Meaning of “medicine” in the English Dictionary

"medicine" in British English

See all translations

medicinenoun

uk /ˈmed.ɪ.sən/ /ˈmed.sən/ us /ˈmed.ɪ.sən/

medicine noun (SUBSTANCE)

A2 [ C or U ] a substance, especially in the form of a liquid or a pill, that is a treatment for illness or injury:

cough medicine
Take two spoonfuls of medicine at mealtimes.
She knows a lot about herbal medicines.

More examples

(Definition of “medicine” from the Cambridge Advanced Learner’s Dictionary & Thesaurus © Cambridge University Press)

"medicine" in American English

See all translations

medicinenoun

us /ˈmed·ə·sɪn/

medicine noun (TREATMENT)

[ U ] the science dealing with the preserving of health and with preventing and treating disease or injury:

Pediatrics is a branch of medicine.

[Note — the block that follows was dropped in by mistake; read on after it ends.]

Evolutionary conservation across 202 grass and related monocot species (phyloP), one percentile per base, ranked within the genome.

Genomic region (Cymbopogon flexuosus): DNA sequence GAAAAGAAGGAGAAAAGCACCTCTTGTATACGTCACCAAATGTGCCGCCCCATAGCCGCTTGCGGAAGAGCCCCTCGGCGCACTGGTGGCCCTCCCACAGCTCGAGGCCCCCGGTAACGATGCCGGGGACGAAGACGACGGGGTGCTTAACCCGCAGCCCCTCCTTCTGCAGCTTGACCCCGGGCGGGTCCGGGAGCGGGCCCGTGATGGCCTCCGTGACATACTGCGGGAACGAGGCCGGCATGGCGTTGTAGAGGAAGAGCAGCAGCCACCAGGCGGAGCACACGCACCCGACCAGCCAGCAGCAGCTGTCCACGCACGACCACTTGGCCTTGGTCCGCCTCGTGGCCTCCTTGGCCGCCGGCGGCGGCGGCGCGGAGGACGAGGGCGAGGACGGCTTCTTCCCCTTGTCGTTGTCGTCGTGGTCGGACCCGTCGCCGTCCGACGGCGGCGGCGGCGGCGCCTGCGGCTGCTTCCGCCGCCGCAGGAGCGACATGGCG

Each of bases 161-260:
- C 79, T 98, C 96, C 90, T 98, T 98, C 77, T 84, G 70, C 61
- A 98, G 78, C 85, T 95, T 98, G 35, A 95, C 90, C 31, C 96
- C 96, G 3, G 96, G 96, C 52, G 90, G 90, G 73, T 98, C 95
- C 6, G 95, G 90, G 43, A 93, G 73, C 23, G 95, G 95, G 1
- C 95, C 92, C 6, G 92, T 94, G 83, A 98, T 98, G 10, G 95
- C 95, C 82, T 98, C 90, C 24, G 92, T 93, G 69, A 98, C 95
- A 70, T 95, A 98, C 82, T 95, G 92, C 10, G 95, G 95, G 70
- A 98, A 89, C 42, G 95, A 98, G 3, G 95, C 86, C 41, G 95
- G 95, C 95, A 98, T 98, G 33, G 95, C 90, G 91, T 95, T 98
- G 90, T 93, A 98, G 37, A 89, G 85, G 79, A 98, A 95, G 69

She continued to practice medicine until she was in her eighties.

medicine noun (SUBSTANCE)

[ C/U ] a substance taken into the body in treating an illness:

[ U ] Take two spoonfuls of cough medicine.
[ C ] This antibiotic should not be taken with other medicines.
medicinal
adjective us /məˈdɪs·ə·nəl/

The Indians used the plant as a medicinal substance.

(Definition of “medicine” from the Cambridge Academic Content Dictionary © Cambridge University Press)

"medicine" in Business English

See all translations

medicinenoun

uk /ˈmedɪsən/ us

[ U ] the treatment of illness or injury, or the study of how illnesses and injuries are treated:

Medicine has advanced enormously over the past 100 years.
alternative/complementary/preventive medicine

[ C or U ] a drug that is used to treat illness or injury:

Producing new medicines is an enormously complex and costly process.
The President announced that he would send $320 million worth of food and medicine to the region.

(Definition of “medicine” from the Cambridge Business English Dictionary © Cambridge University Press)